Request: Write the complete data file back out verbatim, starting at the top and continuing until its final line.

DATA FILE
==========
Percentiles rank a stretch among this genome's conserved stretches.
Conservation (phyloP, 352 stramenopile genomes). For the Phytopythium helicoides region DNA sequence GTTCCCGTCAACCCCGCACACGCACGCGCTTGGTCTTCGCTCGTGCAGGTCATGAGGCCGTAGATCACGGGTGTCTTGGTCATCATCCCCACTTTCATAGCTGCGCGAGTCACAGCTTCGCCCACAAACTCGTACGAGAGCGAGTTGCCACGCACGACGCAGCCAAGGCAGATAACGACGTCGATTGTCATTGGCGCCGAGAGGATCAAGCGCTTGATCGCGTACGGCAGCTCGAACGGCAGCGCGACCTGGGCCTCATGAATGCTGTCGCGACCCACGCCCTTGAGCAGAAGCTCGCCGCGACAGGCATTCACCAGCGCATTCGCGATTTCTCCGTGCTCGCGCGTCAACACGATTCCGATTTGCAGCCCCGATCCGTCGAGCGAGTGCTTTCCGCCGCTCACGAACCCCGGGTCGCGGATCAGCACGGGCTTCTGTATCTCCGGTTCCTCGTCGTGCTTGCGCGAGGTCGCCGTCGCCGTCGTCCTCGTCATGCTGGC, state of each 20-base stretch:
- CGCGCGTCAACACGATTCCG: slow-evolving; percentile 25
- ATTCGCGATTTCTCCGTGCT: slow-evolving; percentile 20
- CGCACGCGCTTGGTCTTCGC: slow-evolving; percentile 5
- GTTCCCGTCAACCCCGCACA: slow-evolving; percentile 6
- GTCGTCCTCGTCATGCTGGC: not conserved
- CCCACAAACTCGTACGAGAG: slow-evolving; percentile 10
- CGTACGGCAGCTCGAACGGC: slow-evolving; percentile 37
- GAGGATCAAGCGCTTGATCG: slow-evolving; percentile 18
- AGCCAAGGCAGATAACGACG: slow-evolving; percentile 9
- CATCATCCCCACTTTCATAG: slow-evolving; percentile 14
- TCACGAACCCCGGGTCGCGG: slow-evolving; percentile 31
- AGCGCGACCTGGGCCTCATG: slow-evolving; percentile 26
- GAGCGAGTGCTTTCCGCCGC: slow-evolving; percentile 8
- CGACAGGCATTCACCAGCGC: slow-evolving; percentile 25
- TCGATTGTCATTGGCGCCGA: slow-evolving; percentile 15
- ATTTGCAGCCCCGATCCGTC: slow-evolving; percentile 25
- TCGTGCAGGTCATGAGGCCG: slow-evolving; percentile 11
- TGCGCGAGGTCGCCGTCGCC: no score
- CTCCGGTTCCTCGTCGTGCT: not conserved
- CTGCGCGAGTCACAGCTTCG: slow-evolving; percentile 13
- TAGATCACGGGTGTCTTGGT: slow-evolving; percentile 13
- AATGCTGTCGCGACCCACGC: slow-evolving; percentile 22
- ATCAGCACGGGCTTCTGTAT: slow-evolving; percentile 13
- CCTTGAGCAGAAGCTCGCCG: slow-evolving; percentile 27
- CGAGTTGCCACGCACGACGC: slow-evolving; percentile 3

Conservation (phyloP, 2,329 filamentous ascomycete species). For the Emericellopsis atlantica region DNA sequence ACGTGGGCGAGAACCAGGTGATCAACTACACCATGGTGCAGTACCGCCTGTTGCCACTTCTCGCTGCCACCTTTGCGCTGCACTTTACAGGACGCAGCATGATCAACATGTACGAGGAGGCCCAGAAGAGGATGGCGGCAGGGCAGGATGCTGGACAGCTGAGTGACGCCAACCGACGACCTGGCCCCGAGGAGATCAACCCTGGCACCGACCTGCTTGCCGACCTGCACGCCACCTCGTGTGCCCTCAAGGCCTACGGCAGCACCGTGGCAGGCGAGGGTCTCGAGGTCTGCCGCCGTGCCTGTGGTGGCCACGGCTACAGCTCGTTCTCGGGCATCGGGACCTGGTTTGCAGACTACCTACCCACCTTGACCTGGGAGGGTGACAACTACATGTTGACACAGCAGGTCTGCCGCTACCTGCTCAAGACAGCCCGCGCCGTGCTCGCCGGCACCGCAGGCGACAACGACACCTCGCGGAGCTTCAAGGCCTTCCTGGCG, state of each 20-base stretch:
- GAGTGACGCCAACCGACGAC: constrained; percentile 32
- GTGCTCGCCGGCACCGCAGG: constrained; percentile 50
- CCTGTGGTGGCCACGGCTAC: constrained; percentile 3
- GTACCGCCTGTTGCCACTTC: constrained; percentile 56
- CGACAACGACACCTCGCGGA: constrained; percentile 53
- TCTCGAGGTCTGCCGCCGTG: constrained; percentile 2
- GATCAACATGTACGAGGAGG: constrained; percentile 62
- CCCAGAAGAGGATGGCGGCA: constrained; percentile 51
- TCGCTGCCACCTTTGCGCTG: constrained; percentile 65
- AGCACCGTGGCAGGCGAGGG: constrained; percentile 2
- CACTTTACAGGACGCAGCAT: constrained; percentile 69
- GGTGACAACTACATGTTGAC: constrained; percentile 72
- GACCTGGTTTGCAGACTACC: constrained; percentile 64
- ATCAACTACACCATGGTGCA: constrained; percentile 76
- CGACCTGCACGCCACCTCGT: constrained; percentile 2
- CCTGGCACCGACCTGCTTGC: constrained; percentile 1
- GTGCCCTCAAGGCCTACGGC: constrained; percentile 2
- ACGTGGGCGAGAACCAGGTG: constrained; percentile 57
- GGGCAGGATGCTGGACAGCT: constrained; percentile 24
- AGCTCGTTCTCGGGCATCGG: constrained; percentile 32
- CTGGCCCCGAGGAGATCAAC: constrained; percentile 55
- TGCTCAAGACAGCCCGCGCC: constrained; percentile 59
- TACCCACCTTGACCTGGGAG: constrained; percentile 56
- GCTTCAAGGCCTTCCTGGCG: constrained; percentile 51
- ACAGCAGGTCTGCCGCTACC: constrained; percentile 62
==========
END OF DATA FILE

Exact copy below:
Percentiles rank a stretch among this genome's conserved stretches.
Conservation (phyloP, 352 stramenopile genomes). For the Phytopythium helicoides region DNA sequence GTTCCCGTCAACCCCGCACACGCACGCGCTTGGTCTTCGCTCGTGCAGGTCATGAGGCCGTAGATCACGGGTGTCTTGGTCATCATCCCCACTTTCATAGCTGCGCGAGTCACAGCTTCGCCCACAAACTCGTACGAGAGCGAGTTGCCACGCACGACGCAGCCAAGGCAGATAACGACGTCGATTGTCATTGGCGCCGAGAGGATCAAGCGCTTGATCGCGTACGGCAGCTCGAACGGCAGCGCGACCTGGGCCTCATGAATGCTGTCGCGACCCACGCCCTTGAGCAGAAGCTCGCCGCGACAGGCATTCACCAGCGCATTCGCGATTTCTCCGTGCTCGCGCGTCAACACGATTCCGATTTGCAGCCCCGATCCGTCGAGCGAGTGCTTTCCGCCGCTCACGAACCCCGGGTCGCGGATCAGCACGGGCTTCTGTATCTCCGGTTCCTCGTCGTGCTTGCGCGAGGTCGCCGTCGCCGTCGTCCTCGTCATGCTGGC, state of each 20-base stretch:
- CGCGCGTCAACACGATTCCG: slow-evolving; percentile 25
- ATTCGCGATTTCTCCGTGCT: slow-evolving; percentile 20
- CGCACGCGCTTGGTCTTCGC: slow-evolving; percentile 5
- GTTCCCGTCAACCCCGCACA: slow-evolving; percentile 6
- GTCGTCCTCGTCATGCTGGC: not conserved
- CCCACAAACTCGTACGAGAG: slow-evolving; percentile 10
- CGTACGGCAGCTCGAACGGC: slow-evolving; percentile 37
- GAGGATCAAGCGCTTGATCG: slow-evolving; percentile 18
- AGCCAAGGCAGATAACGACG: slow-evolving; percentile 9
- CATCATCCCCACTTTCATAG: slow-evolving; percentile 14
- TCACGAACCCCGGGTCGCGG: slow-evolving; percentile 31
- AGCGCGACCTGGGCCTCATG: slow-evolving; percentile 26
- GAGCGAGTGCTTTCCGCCGC: slow-evolving; percentile 8
- CGACAGGCATTCACCAGCGC: slow-evolving; percentile 25
- TCGATTGTCATTGGCGCCGA: slow-evolving; percentile 15
- ATTTGCAGCCCCGATCCGTC: slow-evolving; percentile 25
- TCGTGCAGGTCATGAGGCCG: slow-evolving; percentile 11
- TGCGCGAGGTCGCCGTCGCC: no score
- CTCCGGTTCCTCGTCGTGCT: not conserved
- CTGCGCGAGTCACAGCTTCG: slow-evolving; percentile 13
- TAGATCACGGGTGTCTTGGT: slow-evolving; percentile 13
- AATGCTGTCGCGACCCACGC: slow-evolving; percentile 22
- ATCAGCACGGGCTTCTGTAT: slow-evolving; percentile 13
- CCTTGAGCAGAAGCTCGCCG: slow-evolving; percentile 27
- CGAGTTGCCACGCACGACGC: slow-evolving; percentile 3

Conservation (phyloP, 2,329 filamentous ascomycete species). For the Emericellopsis atlantica region DNA sequence ACGTGGGCGAGAACCAGGTGATCAACTACACCATGGTGCAGTACCGCCTGTTGCCACTTCTCGCTGCCACCTTTGCGCTGCACTTTACAGGACGCAGCATGATCAACATGTACGAGGAGGCCCAGAAGAGGATGGCGGCAGGGCAGGATGCTGGACAGCTGAGTGACGCCAACCGACGACCTGGCCCCGAGGAGATCAACCCTGGCACCGACCTGCTTGCCGACCTGCACGCCACCTCGTGTGCCCTCAAGGCCTACGGCAGCACCGTGGCAGGCGAGGGTCTCGAGGTCTGCCGCCGTGCCTGTGGTGGCCACGGCTACAGCTCGTTCTCGGGCATCGGGACCTGGTTTGCAGACTACCTACCCACCTTGACCTGGGAGGGTGACAACTACATGTTGACACAGCAGGTCTGCCGCTACCTGCTCAAGACAGCCCGCGCCGTGCTCGCCGGCACCGCAGGCGACAACGACACCTCGCGGAGCTTCAAGGCCTTCCTGGCG, state of each 20-base stretch:
- GAGTGACGCCAACCGACGAC: constrained; percentile 32
- GTGCTCGCCGGCACCGCAGG: constrained; percentile 50
- CCTGTGGTGGCCACGGCTAC: constrained; percentile 3
- GTACCGCCTGTTGCCACTTC: constrained; percentile 56
- CGACAACGACACCTCGCGGA: constrained; percentile 53
- TCTCGAGGTCTGCCGCCGTG: constrained; percentile 2
- GATCAACATGTACGAGGAGG: constrained; percentile 62
- CCCAGAAGAGGATGGCGGCA: constrained; percentile 51
- TCGCTGCCACCTTTGCGCTG: constrained; percentile 65
- AGCACCGTGGCAGGCGAGGG: constrained; percentile 2
- CACTTTACAGGACGCAGCAT: constrained; percentile 69
- GGTGACAACTACATGTTGAC: constrained; percentile 72
- GACCTGGTTTGCAGACTACC: constrained; percentile 64
- ATCAACTACACCATGGTGCA: constrained; percentile 76
- CGACCTGCACGCCACCTCGT: constrained; percentile 2
- CCTGGCACCGACCTGCTTGC: constrained; percentile 1
- GTGCCCTCAAGGCCTACGGC: constrained; percentile 2
- ACGTGGGCGAGAACCAGGTG: constrained; percentile 57
- GGGCAGGATGCTGGACAGCT: constrained; percentile 24
- AGCTCGTTCTCGGGCATCGG: constrained; percentile 32
- CTGGCCCCGAGGAGATCAAC: constrained; percentile 55
- TGCTCAAGACAGCCCGCGCC: constrained; percentile 59
- TACCCACCTTGACCTGGGAG: constrained; percentile 56
- GCTTCAAGGCCTTCCTGGCG: constrained; percentile 51
- ACAGCAGGTCTGCCGCTACC: constrained; percentile 62